Whether or not Boris Johnson's current travails turn out to be the final act in a compelling political drama that has gripped British politics for the past six years, the outcome will have a direct impact on this country. His fate is likely to determine whether the Brexit saga and the ongoing dispute over the Northern Ireland protocol can finally be resolved.
Of course it is too early to write Johnson off. The current frenzy in the British media about the prospect of the prime minister's downfall is reminiscent of the hysteria which surrounded the three heaves against Charles Haughey 40 years ago. At the time the media consensus was that Haughey was doomed but he defied the odds and survived as party leader for another decade.
Johnson and Haughey share similar characteristics. Both had a whiff of sulphur about them but, far from repelling voters, this quality was vital to their success and made them endlessly fascinating to the media and the wider public. Johnson shares Haughey’s self-belief and his willingness to fight on regardless of the odds, and this quality should not be underestimated.
The difference between the fate of the two may lie in the nature of the parties they were elected to lead. The defining characteristic of Fianna Fáil in its heyday was loyalty to the leader. By contrast the quality that has enabled the Conservative Party to dominate British politics for almost 200 years is a ruthless willingness to dispatch leaders once they have become a liability.
Johnson's fate now lies in the hands of senior civil servant Sue Gray, who is investigating the various Downing Street parties which have taken place during the lockdown. Gray, who has a formidable reputation for impartiality, has a connection with Ireland. She took a career break in the 1980s to run a pub in Newry with her country singer husband from Portaferry in Co Down, Bill Conlon. More recently she headed the Northern Department of Finance.
Conservative journalist Andrew Gimson, who has written a book about Johnson, gave the following assessment of Gray. "A slash of scarlet lipstick and bouffant brown hair should not distract one from the truth that she is a steely enforcer of Whitehall authority. All power to the civil service is her modus operandi. She owes her allegiance to the permanent government and the deep state."
Johnson must be rueful about the fact that his most ardent one-time political chums have put him where he is today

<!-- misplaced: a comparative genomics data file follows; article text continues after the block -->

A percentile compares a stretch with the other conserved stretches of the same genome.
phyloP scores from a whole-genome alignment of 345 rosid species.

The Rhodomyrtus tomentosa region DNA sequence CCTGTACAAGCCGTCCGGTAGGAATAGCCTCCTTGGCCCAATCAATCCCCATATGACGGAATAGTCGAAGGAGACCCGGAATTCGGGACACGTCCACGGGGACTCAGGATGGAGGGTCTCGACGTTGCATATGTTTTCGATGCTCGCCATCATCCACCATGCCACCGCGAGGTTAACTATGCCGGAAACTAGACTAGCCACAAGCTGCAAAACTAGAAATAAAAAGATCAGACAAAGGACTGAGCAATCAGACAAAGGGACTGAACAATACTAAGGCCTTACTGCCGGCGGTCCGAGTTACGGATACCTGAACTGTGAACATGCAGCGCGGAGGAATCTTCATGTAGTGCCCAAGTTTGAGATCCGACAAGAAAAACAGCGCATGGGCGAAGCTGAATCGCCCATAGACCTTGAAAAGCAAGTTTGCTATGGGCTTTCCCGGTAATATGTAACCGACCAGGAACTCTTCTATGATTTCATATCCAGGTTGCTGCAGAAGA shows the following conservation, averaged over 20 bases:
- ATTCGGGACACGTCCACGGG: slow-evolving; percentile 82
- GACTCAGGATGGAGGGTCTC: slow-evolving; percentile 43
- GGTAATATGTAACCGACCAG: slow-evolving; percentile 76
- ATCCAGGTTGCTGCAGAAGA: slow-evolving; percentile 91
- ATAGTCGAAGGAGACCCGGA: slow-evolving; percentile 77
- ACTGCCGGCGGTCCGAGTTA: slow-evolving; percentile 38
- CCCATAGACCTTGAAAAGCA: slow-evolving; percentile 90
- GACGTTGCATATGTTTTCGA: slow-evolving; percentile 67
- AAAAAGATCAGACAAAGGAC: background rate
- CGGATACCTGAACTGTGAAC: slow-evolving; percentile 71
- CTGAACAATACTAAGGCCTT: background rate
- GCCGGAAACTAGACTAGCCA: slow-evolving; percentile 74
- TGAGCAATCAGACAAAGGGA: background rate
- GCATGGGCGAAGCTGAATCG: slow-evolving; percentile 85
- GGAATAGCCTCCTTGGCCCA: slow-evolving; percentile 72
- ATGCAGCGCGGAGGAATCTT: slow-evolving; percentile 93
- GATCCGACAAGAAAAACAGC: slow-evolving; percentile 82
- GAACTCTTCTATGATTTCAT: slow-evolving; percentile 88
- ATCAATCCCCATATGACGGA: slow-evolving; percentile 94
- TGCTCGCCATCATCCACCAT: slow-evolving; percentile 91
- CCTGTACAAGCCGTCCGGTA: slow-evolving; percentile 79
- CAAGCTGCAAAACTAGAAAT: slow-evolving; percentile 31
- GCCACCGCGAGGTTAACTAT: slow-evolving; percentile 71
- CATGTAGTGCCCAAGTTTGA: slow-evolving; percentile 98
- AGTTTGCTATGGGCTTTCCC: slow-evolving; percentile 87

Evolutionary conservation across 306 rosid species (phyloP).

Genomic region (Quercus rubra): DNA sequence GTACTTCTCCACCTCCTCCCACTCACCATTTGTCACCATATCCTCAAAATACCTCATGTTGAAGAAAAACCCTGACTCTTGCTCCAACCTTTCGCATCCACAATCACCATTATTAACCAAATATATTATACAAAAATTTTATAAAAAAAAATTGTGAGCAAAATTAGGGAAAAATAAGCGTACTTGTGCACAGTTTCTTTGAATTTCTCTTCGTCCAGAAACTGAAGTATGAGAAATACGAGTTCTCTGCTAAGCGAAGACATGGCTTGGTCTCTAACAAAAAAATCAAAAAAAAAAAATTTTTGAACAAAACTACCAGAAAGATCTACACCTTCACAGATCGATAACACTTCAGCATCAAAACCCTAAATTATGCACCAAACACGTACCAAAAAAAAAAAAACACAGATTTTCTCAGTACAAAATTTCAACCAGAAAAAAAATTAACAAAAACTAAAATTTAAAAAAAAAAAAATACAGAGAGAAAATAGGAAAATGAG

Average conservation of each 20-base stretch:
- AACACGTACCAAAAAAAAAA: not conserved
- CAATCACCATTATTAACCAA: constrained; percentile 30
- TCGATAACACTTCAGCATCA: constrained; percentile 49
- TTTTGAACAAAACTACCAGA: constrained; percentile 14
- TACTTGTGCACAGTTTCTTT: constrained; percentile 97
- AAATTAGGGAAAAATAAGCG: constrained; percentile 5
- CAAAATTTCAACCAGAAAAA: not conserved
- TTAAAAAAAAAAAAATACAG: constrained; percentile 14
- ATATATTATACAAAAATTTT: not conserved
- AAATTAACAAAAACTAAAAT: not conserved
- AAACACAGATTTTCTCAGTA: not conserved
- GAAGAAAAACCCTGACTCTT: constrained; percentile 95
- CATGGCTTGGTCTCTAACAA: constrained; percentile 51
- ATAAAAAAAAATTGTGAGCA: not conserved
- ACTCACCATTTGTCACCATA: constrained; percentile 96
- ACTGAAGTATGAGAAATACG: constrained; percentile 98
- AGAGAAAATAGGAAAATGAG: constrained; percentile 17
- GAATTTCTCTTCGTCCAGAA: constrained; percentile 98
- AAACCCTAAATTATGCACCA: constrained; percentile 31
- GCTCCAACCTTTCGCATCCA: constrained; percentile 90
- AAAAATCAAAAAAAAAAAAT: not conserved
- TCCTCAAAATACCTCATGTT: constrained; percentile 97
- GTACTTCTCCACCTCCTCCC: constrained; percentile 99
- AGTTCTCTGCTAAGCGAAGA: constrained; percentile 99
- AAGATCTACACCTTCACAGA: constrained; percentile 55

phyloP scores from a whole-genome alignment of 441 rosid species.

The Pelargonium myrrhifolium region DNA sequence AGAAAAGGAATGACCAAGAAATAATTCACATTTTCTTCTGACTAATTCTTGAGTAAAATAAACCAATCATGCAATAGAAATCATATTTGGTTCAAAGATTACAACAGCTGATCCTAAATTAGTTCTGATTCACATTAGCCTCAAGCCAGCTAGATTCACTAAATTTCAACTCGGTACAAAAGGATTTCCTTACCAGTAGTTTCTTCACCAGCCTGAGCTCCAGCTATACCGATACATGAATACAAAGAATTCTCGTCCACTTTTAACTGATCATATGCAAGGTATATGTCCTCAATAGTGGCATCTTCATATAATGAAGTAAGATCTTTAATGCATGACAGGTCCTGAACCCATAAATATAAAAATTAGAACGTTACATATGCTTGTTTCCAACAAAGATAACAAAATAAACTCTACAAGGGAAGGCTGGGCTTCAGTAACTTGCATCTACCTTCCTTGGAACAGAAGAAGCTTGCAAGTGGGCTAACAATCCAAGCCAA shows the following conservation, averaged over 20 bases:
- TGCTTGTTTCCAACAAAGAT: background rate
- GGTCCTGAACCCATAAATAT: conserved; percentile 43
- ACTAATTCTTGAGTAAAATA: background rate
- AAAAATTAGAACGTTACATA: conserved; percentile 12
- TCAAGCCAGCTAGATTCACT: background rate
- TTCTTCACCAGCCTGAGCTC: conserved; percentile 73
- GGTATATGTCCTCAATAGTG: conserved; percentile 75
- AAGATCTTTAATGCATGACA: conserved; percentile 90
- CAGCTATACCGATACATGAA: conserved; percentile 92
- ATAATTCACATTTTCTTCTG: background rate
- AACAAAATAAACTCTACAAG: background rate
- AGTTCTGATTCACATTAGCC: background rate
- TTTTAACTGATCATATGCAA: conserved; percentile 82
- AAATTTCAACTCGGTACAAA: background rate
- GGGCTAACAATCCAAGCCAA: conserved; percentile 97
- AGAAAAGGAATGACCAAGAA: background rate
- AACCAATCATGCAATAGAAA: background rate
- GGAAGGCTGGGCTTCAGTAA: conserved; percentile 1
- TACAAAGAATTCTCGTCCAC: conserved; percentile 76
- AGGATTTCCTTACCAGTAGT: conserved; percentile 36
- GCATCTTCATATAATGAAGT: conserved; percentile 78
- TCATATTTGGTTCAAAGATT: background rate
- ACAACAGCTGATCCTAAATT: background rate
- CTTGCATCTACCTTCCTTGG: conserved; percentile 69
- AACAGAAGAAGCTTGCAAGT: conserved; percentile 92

On the other hand a senior British official was quoted as saying in recent days: “Sue Gray will not be a hanging judge. She will determine the facts, as bad as they may be, but she is a civil servant and she is not going to take out a prime minister.”
One way or another, Johnson’s fate is in her hands.
If the Gray report proves damning Johnson will be in real trouble and senior figures in his party know it. At this stage the succession appears to be between chancellor of the exchequer Rishi Sunak and foreign secretary Liz Truss. Sunak was notably absent from the Commons on Wednesday when Johnson made his apology, and later issued a lukewarm message of support saying: "The PM was right to apologise, and I support his request for patience while Sue Gray carries out her enquiry."
If Johnson falls and Sunak does become prime minister the outlook for improved Anglo-Irish relations is positive. Given his stated concerns about the problems facing the British economy, Sunak’s instinct will be to end the bitter confrontation over the protocol on the basis that the last thing his country needs is a trade war with the EU.
Truss will probably have a different take on the protocol given that she is currently involved in negotiations about it. She will begin a second day of talks today (Friday) with Maros Sercovic of the EU Commission to see if a way to solve the dispute can be agreed.
Truss does not have the abrasive style of her predecessor David Frost, but she has, like him, expressed a willingness to trigger article 16 if necessary. She clearly wants to keep the Brexiteer wing of the Conservative Party on side in case of an early leadership contest and makes any early settlement of the protocol issue unlikely because the EU has gone about as far as it can to mitigate its impact.
If Johnson does survive the outlook for an early settlement of the protocol impasse looks more problematic. He will be desperate to keep his right-wing Brexiteer MPs on board, and may well see confrontation with the EU as the best way of distracting from his domestic problems.
Something that should give him pause for thought, though, is that some of his most strident supporters from the Brexiteer faction have been the architects of his problems. A series of leaks about parties in Downing Street focused the attention of the media on his embarrassing rule-breaking activities while Frost’s resignation in protest at Covid restrictions undermined him at a critical juncture.
Their interventions came on top of Johnson's foolish decision to try to defend another ardent Brexiteer, Owen Paterson.
Johnson must be rueful about the fact that his most ardent one-time political chums have put him where he is today.